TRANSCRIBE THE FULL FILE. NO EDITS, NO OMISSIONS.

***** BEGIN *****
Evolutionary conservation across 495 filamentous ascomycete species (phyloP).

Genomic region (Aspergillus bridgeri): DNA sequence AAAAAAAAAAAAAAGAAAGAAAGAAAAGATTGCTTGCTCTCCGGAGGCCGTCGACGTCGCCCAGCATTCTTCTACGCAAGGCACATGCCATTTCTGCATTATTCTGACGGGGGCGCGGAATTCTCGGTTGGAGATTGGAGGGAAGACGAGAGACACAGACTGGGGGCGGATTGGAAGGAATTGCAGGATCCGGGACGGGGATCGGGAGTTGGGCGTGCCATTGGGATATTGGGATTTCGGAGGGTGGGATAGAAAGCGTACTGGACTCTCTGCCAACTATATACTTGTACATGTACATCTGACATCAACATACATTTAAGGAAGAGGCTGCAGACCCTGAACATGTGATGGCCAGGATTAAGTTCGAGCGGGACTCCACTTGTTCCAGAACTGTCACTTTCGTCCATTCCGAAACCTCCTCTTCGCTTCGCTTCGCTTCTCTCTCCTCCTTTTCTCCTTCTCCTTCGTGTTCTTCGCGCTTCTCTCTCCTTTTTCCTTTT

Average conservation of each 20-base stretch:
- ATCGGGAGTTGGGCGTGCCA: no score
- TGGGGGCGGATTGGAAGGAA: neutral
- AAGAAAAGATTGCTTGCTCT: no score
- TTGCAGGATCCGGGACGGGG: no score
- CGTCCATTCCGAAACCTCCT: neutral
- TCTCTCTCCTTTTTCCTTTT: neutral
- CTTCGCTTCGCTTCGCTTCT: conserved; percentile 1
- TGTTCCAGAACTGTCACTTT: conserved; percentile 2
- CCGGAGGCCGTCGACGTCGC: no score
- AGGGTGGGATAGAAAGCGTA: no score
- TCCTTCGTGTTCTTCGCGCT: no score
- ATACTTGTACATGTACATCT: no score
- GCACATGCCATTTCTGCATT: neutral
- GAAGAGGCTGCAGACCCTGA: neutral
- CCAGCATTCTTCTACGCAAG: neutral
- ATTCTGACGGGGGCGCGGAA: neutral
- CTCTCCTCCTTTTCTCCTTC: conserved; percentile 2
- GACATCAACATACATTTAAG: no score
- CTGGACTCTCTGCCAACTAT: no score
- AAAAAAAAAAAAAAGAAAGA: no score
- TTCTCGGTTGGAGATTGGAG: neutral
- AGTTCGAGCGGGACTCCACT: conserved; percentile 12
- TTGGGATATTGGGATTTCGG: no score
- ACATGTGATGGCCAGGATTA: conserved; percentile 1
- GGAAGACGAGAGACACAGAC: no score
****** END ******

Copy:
Evolutionary conservation across 495 filamentous ascomycete species (phyloP).

Genomic region (Aspergillus bridgeri): DNA sequence AAAAAAAAAAAAAAGAAAGAAAGAAAAGATTGCTTGCTCTCCGGAGGCCGTCGACGTCGCCCAGCATTCTTCTACGCAAGGCACATGCCATTTCTGCATTATTCTGACGGGGGCGCGGAATTCTCGGTTGGAGATTGGAGGGAAGACGAGAGACACAGACTGGGGGCGGATTGGAAGGAATTGCAGGATCCGGGACGGGGATCGGGAGTTGGGCGTGCCATTGGGATATTGGGATTTCGGAGGGTGGGATAGAAAGCGTACTGGACTCTCTGCCAACTATATACTTGTACATGTACATCTGACATCAACATACATTTAAGGAAGAGGCTGCAGACCCTGAACATGTGATGGCCAGGATTAAGTTCGAGCGGGACTCCACTTGTTCCAGAACTGTCACTTTCGTCCATTCCGAAACCTCCTCTTCGCTTCGCTTCGCTTCTCTCTCCTCCTTTTCTCCTTCTCCTTCGTGTTCTTCGCGCTTCTCTCTCCTTTTTCCTTTT

Average conservation of each 20-base stretch:
- ATCGGGAGTTGGGCGTGCCA: no score
- TGGGGGCGGATTGGAAGGAA: neutral
- AAGAAAAGATTGCTTGCTCT: no score
- TTGCAGGATCCGGGACGGGG: no score
- CGTCCATTCCGAAACCTCCT: neutral
- TCTCTCTCCTTTTTCCTTTT: neutral
- CTTCGCTTCGCTTCGCTTCT: conserved; percentile 1
- TGTTCCAGAACTGTCACTTT: conserved; percentile 2
- CCGGAGGCCGTCGACGTCGC: no score
- AGGGTGGGATAGAAAGCGTA: no score
- TCCTTCGTGTTCTTCGCGCT: no score
- ATACTTGTACATGTACATCT: no score
- GCACATGCCATTTCTGCATT: neutral
- GAAGAGGCTGCAGACCCTGA: neutral
- CCAGCATTCTTCTACGCAAG: neutral
- ATTCTGACGGGGGCGCGGAA: neutral
- CTCTCCTCCTTTTCTCCTTC: conserved; percentile 2
- GACATCAACATACATTTAAG: no score
- CTGGACTCTCTGCCAACTAT: no score
- AAAAAAAAAAAAAAGAAAGA: no score
- TTCTCGGTTGGAGATTGGAG: neutral
- AGTTCGAGCGGGACTCCACT: conserved; percentile 12
- TTGGGATATTGGGATTTCGG: no score
- ACATGTGATGGCCAGGATTA: conserved; percentile 1
- GGAAGACGAGAGACACAGAC: no score